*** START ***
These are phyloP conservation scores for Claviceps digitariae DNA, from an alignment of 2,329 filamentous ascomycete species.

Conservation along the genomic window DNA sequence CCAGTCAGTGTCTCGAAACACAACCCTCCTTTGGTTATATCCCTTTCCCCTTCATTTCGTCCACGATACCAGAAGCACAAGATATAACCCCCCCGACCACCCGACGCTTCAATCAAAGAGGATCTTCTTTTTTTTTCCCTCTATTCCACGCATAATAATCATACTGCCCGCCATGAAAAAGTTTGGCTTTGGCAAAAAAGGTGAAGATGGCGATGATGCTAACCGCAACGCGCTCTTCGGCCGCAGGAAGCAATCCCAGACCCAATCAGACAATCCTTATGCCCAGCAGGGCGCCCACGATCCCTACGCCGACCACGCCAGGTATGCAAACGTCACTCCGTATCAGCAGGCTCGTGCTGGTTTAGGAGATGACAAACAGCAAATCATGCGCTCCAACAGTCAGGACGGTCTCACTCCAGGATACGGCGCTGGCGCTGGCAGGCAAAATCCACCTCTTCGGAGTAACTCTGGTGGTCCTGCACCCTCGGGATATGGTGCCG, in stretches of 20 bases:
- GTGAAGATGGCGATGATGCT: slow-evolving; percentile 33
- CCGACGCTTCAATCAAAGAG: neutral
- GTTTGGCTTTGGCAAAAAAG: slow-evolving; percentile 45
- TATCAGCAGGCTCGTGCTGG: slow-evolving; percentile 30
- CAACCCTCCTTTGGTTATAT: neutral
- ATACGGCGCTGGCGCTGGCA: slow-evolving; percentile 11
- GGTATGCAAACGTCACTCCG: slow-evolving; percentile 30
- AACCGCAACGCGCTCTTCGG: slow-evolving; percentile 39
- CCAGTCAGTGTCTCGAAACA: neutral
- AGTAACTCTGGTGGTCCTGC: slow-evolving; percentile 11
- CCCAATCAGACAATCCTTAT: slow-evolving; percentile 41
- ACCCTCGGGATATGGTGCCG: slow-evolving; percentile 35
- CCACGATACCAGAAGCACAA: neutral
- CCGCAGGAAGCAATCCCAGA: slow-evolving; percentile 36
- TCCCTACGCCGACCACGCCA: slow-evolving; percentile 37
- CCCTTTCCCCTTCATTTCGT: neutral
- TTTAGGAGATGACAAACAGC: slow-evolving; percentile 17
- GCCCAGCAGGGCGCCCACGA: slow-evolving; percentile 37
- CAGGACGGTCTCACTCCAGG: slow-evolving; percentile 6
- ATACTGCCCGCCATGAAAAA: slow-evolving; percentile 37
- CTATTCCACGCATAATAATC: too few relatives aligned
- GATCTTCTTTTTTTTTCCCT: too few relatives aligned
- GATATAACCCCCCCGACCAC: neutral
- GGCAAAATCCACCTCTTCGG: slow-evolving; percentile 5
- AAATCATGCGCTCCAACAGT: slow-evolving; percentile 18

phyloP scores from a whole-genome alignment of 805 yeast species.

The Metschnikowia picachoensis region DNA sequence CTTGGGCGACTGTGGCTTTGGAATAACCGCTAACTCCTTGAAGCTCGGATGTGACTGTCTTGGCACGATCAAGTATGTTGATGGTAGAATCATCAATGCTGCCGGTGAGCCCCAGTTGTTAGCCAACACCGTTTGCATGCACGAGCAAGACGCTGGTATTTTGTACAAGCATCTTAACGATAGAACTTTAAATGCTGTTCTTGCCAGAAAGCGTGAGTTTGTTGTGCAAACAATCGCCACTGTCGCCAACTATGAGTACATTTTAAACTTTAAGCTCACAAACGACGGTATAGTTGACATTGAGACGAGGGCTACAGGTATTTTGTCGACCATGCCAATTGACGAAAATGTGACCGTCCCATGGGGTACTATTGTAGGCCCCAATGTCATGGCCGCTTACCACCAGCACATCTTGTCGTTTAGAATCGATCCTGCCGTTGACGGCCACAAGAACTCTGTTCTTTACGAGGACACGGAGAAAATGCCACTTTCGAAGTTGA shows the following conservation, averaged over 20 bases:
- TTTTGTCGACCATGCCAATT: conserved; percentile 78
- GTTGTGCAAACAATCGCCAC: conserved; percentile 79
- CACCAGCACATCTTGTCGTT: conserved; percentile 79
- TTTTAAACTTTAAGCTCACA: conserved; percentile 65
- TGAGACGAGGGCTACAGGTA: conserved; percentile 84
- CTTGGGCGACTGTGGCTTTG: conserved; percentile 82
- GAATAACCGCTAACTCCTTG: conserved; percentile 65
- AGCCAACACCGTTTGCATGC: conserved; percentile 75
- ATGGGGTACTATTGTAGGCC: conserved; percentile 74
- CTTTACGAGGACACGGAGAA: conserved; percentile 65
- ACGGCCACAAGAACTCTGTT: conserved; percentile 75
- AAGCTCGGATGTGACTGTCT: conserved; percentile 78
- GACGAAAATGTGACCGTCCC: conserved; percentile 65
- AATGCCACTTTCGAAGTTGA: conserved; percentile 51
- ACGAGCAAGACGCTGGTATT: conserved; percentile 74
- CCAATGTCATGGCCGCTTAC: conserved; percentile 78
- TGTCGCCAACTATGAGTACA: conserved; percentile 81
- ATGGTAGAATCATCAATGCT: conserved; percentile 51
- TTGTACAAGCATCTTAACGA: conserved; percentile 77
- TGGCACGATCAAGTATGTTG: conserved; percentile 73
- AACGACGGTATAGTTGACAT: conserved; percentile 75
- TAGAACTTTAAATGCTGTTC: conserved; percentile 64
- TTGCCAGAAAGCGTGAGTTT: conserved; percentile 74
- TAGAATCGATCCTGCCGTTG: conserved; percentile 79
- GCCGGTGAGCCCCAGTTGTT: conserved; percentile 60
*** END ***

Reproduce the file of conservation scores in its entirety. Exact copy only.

These are phyloP conservation scores for Claviceps digitariae DNA, from an alignment of 2,329 filamentous ascomycete species.

Conservation along the genomic window DNA sequence CCAGTCAGTGTCTCGAAACACAACCCTCCTTTGGTTATATCCCTTTCCCCTTCATTTCGTCCACGATACCAGAAGCACAAGATATAACCCCCCCGACCACCCGACGCTTCAATCAAAGAGGATCTTCTTTTTTTTTCCCTCTATTCCACGCATAATAATCATACTGCCCGCCATGAAAAAGTTTGGCTTTGGCAAAAAAGGTGAAGATGGCGATGATGCTAACCGCAACGCGCTCTTCGGCCGCAGGAAGCAATCCCAGACCCAATCAGACAATCCTTATGCCCAGCAGGGCGCCCACGATCCCTACGCCGACCACGCCAGGTATGCAAACGTCACTCCGTATCAGCAGGCTCGTGCTGGTTTAGGAGATGACAAACAGCAAATCATGCGCTCCAACAGTCAGGACGGTCTCACTCCAGGATACGGCGCTGGCGCTGGCAGGCAAAATCCACCTCTTCGGAGTAACTCTGGTGGTCCTGCACCCTCGGGATATGGTGCCG, in stretches of 20 bases:
- GTGAAGATGGCGATGATGCT: slow-evolving; percentile 33
- CCGACGCTTCAATCAAAGAG: neutral
- GTTTGGCTTTGGCAAAAAAG: slow-evolving; percentile 45
- TATCAGCAGGCTCGTGCTGG: slow-evolving; percentile 30
- CAACCCTCCTTTGGTTATAT: neutral
- ATACGGCGCTGGCGCTGGCA: slow-evolving; percentile 11
- GGTATGCAAACGTCACTCCG: slow-evolving; percentile 30
- AACCGCAACGCGCTCTTCGG: slow-evolving; percentile 39
- CCAGTCAGTGTCTCGAAACA: neutral
- AGTAACTCTGGTGGTCCTGC: slow-evolving; percentile 11
- CCCAATCAGACAATCCTTAT: slow-evolving; percentile 41
- ACCCTCGGGATATGGTGCCG: slow-evolving; percentile 35
- CCACGATACCAGAAGCACAA: neutral
- CCGCAGGAAGCAATCCCAGA: slow-evolving; percentile 36
- TCCCTACGCCGACCACGCCA: slow-evolving; percentile 37
- CCCTTTCCCCTTCATTTCGT: neutral
- TTTAGGAGATGACAAACAGC: slow-evolving; percentile 17
- GCCCAGCAGGGCGCCCACGA: slow-evolving; percentile 37
- CAGGACGGTCTCACTCCAGG: slow-evolving; percentile 6
- ATACTGCCCGCCATGAAAAA: slow-evolving; percentile 37
- CTATTCCACGCATAATAATC: too few relatives aligned
- GATCTTCTTTTTTTTTCCCT: too few relatives aligned
- GATATAACCCCCCCGACCAC: neutral
- GGCAAAATCCACCTCTTCGG: slow-evolving; percentile 5
- AAATCATGCGCTCCAACAGT: slow-evolving; percentile 18

phyloP scores from a whole-genome alignment of 805 yeast species.

The Metschnikowia picachoensis region DNA sequence CTTGGGCGACTGTGGCTTTGGAATAACCGCTAACTCCTTGAAGCTCGGATGTGACTGTCTTGGCACGATCAAGTATGTTGATGGTAGAATCATCAATGCTGCCGGTGAGCCCCAGTTGTTAGCCAACACCGTTTGCATGCACGAGCAAGACGCTGGTATTTTGTACAAGCATCTTAACGATAGAACTTTAAATGCTGTTCTTGCCAGAAAGCGTGAGTTTGTTGTGCAAACAATCGCCACTGTCGCCAACTATGAGTACATTTTAAACTTTAAGCTCACAAACGACGGTATAGTTGACATTGAGACGAGGGCTACAGGTATTTTGTCGACCATGCCAATTGACGAAAATGTGACCGTCCCATGGGGTACTATTGTAGGCCCCAATGTCATGGCCGCTTACCACCAGCACATCTTGTCGTTTAGAATCGATCCTGCCGTTGACGGCCACAAGAACTCTGTTCTTTACGAGGACACGGAGAAAATGCCACTTTCGAAGTTGA shows the following conservation, averaged over 20 bases:
- TTTTGTCGACCATGCCAATT: conserved; percentile 78
- GTTGTGCAAACAATCGCCAC: conserved; percentile 79
- CACCAGCACATCTTGTCGTT: conserved; percentile 79
- TTTTAAACTTTAAGCTCACA: conserved; percentile 65
- TGAGACGAGGGCTACAGGTA: conserved; percentile 84
- CTTGGGCGACTGTGGCTTTG: conserved; percentile 82
- GAATAACCGCTAACTCCTTG: conserved; percentile 65
- AGCCAACACCGTTTGCATGC: conserved; percentile 75
- ATGGGGTACTATTGTAGGCC: conserved; percentile 74
- CTTTACGAGGACACGGAGAA: conserved; percentile 65
- ACGGCCACAAGAACTCTGTT: conserved; percentile 75
- AAGCTCGGATGTGACTGTCT: conserved; percentile 78
- GACGAAAATGTGACCGTCCC: conserved; percentile 65
- AATGCCACTTTCGAAGTTGA: conserved; percentile 51
- ACGAGCAAGACGCTGGTATT: conserved; percentile 74
- CCAATGTCATGGCCGCTTAC: conserved; percentile 78
- TGTCGCCAACTATGAGTACA: conserved; percentile 81
- ATGGTAGAATCATCAATGCT: conserved; percentile 51
- TTGTACAAGCATCTTAACGA: conserved; percentile 77
- TGGCACGATCAAGTATGTTG: conserved; percentile 73
- AACGACGGTATAGTTGACAT: conserved; percentile 75
- TAGAACTTTAAATGCTGTTC: conserved; percentile 64
- TTGCCAGAAAGCGTGAGTTT: conserved; percentile 74
- TAGAATCGATCCTGCCGTTG: conserved; percentile 79
- GCCGGTGAGCCCCAGTTGTT: conserved; percentile 60